Place the peas in a covered pot or dutch oven and just cover with water, refrigerate and let soak over night. Or you can do as we did and bring the water to a boil, remove from heat and let soak for 1 hour. Then rinse and drain the peas.

Place the 2 -4 pieces of pork in a preheated stew pot. Cook them until the bottom of the pan is covered in a thin layer of the fat, set the meat aside and cut into small bite size pieces, (remove the fat). This will be added later after the simmer is done.

Add the onion, celery, carrots and the garlic and saute until softened, about 8 min.

Once the onion, celery and the carrot mixture is soft. Add everything else to the pot. Bring to a boil and simmer for 3-4 hours. Until the peas turn into mush.

At this point you will need to remove the bone and leftover bits of meat floating around in the soup.  You can do this next part  1 of 2 ways Р place the soup in a blender and give it a few pulses, or you can use one of those hand blenders which you stick right into the soup and give it a few pulses. This will get the peas mixed well. Next, cut up the meat that is left over into bit size pieces along with the pieces from earlier and add back to the soup and simmer for 30-40 min more. At this point you can taste it to see if you need to add more pepper and maybe a little salt. The ham has a high salt content and it bleeds into the soup so we did not add any salt until we tasted the finish product.

There you go, split pea soup using the left over ham bone, not wasting a thing. This was also great as leftovers. A real stick to your ribs kind of soup. If you try it out let us know what you think.


Donna and Matt

French Onion Soup

Posted: December 15, 2011 in Recipes

I was wondering how to make french onion soup, so I started breezing thru some recipes and I decided that I would create my own variation of this recipe. After a few tries and tweaks this recipe is now complete and I must admit, it is almost perfect. This is fairly easy to make and very tasty indeed. Great as leftovers, and a perfect recipe for a winter afternoon. Enjoy!


10 onions sliced in long cuts

 2 tsp salt

 4 tbs of butter

 2 tbs of flour

 1 cup of red wine

 2 tbs Worcestershire sauce

 3-4 sprigs of fresh thyme, tied off with cooking string.

 4 bay leaves

 2 tbs balsamic vinegar

 4 cups of low fat beef broth

 4 cups of chicken broth

 6 Baguette slices, toasted

 6 slices of reduced fat Swiss cheese


Slice your onions into long strips as shown. This may look like a lot of onions, and that is what I thought when I first made this, but they cook down a lot.   You will have about 1/2 to 2/3 less volume when you are done.

Add slivered onions and salt. Cook until browned and carmelized. (about 30-40 minutes). After they are cooked down, sprinkle the flour over the onions and cook in well.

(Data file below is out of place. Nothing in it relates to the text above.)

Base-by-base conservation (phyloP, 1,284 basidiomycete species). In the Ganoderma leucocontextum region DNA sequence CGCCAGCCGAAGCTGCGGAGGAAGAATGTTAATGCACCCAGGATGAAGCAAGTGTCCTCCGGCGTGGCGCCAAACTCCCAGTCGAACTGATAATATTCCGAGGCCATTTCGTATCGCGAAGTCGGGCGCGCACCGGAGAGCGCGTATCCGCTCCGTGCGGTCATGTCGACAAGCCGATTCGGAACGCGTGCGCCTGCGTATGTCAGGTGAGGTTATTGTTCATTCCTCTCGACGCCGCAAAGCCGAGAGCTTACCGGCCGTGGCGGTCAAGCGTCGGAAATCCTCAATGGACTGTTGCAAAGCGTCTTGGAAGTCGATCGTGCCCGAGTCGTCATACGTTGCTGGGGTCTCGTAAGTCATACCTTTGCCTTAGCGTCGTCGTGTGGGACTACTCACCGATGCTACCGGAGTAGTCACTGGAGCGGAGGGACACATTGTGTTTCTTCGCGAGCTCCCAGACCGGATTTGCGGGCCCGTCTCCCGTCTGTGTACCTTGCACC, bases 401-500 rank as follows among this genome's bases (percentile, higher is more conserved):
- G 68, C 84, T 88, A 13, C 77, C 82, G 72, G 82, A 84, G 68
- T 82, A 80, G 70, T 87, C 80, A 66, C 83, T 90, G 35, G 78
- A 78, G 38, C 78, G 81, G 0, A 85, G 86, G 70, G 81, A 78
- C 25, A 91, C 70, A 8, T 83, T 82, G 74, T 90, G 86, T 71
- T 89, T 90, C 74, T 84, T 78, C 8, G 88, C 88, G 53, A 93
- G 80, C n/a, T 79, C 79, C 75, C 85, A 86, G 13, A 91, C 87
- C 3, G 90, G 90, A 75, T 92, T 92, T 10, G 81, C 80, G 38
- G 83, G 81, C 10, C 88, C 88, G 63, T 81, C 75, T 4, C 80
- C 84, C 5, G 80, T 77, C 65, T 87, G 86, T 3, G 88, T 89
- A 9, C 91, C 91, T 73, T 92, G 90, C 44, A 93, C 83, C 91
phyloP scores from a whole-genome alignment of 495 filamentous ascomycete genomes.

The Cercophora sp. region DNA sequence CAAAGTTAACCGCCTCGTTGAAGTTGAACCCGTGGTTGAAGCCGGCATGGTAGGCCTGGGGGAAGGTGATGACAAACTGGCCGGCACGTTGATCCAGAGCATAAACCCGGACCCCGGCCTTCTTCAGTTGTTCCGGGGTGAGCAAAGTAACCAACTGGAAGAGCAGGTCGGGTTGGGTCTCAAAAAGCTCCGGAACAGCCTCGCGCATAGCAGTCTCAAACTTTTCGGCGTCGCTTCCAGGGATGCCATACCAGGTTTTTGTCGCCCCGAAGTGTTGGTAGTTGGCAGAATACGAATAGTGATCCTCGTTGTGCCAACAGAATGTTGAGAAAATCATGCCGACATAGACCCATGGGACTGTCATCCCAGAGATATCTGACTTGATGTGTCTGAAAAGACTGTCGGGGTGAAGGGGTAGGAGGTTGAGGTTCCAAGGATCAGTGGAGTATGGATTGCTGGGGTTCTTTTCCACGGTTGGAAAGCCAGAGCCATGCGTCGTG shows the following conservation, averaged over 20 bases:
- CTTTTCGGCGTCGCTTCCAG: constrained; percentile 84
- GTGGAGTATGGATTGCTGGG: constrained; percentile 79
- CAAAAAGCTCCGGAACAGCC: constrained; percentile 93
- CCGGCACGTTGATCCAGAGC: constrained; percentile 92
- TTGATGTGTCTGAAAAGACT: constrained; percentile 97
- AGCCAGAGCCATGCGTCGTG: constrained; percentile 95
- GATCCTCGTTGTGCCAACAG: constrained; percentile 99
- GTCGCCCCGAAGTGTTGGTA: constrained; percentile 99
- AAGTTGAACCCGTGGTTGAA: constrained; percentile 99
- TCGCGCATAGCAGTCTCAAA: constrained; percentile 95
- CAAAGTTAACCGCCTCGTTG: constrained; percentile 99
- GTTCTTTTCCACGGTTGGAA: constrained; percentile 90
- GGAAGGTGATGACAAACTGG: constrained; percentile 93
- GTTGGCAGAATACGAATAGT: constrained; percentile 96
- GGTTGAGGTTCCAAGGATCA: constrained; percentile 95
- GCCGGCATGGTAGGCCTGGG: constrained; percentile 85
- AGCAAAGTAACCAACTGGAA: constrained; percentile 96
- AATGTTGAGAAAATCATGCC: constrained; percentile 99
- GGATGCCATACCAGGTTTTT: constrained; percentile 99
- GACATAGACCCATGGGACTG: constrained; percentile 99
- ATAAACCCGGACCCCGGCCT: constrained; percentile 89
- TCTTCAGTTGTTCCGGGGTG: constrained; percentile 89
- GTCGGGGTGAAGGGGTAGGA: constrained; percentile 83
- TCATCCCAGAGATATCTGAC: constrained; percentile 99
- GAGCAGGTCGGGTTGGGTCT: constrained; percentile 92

Add the Red wine, Worcestershire sauce, balsamic vinegar, beef broth, chicken broth. Mix well and bring to boil. Add your sprigs of thyme and bay leaves and simmer for 30-40 minutes.

Preheat oven to broil. Remove thyme and bay leaves and portion out the soup into oven safe bowls. Preferably french onion soup crocks. Place one baguette over each bowl, and place a slice of cheese over that. Place in the oven until the cheese is bubbling and brown. (about 10 min.)

French onion soup can look a bit ugly, but I assure you this recipe is great. Even my own mother gave it the thumbs up. She told me it was better than anything you could buy at a restaurant. That is what she said anyway, you be the judge. Let us know what you think.



Donna and Matt

Gritty McDuff’s 21 IPA

Posted: December 10, 2011 in Beer

Gritty McDuff’s 21 IPA

Another great New England brewery – Gritty McDuff’s. ¬†This is from one of the best beer city’s in New England, Portland ME. A great IPA with a nice copper hazy color and ¬†lots of hop smell. Although there is lots of hopps in this one, the beer remains smooth all the way thru. A nice flavor overall, with lots of complex hop mixtures. 6.8 ABV and 60 IBU’s, makes this one a well balanced brew from start to finish. Cheers to Gritty McDuff’s for creating some fantastic brews. If you like IPA’s, make sure you try this one out. If you are near the Portland area, they have a brew pub and I hear it is a great place. ¬†Try it and let us know what you think!

Overall Grade: B+



Harpoon Leviathan – Barleywine Style Ale

Posted: November 28, 2011 in Beer

Harpoon Leviathan – Barleywine style Ale

This is the fourth beer from the Leviathan series that I have tried, and so far this series has not let me down yet. Barleywine can be a bit overwhelming to some beer drinkers. The heavy malt flavor along with strong alcohol can make this style a little hard going down.  Well, Harpoon did a great job on a difficult style that can be hard to get right. It boasts a nice color of a dark orange with a slight haze  and a  full malty smell with a slight citrus sent.

A full flavor from beginning to end. A strong one at 10% ABV, with 65 IBU’s. This one will keep the internal fires going. ¬†It gave me that warm belly feeling. All in all, a great Barleywine, though not my favorite style of beer. I strongly recommend this on those cold winter nights to help keep you warm.

Overall Grade: B+